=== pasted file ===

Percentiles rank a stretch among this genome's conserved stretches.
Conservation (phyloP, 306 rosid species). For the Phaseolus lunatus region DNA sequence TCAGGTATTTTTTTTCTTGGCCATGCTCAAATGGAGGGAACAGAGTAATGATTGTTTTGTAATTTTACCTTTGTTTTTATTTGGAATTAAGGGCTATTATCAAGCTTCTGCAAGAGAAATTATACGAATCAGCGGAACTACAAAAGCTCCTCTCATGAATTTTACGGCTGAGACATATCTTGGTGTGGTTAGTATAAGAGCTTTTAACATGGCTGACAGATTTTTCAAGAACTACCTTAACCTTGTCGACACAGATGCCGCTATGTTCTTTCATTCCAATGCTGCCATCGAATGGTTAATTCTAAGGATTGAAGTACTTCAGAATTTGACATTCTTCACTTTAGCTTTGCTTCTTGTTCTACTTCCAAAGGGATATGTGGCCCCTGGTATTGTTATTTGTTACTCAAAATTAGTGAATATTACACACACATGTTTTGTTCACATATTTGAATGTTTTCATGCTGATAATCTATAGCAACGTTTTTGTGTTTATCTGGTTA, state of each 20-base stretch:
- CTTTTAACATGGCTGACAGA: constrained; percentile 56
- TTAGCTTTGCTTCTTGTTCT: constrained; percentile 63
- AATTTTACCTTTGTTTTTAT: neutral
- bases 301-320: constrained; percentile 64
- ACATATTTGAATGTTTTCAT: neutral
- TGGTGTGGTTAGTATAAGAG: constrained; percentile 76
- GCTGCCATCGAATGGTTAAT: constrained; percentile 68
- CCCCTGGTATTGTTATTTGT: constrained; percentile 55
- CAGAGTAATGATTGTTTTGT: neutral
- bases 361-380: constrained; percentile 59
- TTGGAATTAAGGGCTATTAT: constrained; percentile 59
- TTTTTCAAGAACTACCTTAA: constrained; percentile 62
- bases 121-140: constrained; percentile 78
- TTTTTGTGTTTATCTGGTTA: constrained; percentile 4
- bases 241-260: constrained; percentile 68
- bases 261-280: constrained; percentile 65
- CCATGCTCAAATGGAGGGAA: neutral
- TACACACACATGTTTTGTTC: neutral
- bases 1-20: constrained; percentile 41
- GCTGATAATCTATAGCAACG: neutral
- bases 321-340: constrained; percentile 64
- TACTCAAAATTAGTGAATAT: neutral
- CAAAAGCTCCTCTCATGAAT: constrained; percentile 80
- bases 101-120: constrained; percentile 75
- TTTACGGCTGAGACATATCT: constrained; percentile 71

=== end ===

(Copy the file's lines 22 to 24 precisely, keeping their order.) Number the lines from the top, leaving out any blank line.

- GCTGATAATCTATAGCAACG: neutral
- bases 321-340: constrained; percentile 64
- TACTCAAAATTAGTGAATAT: neutral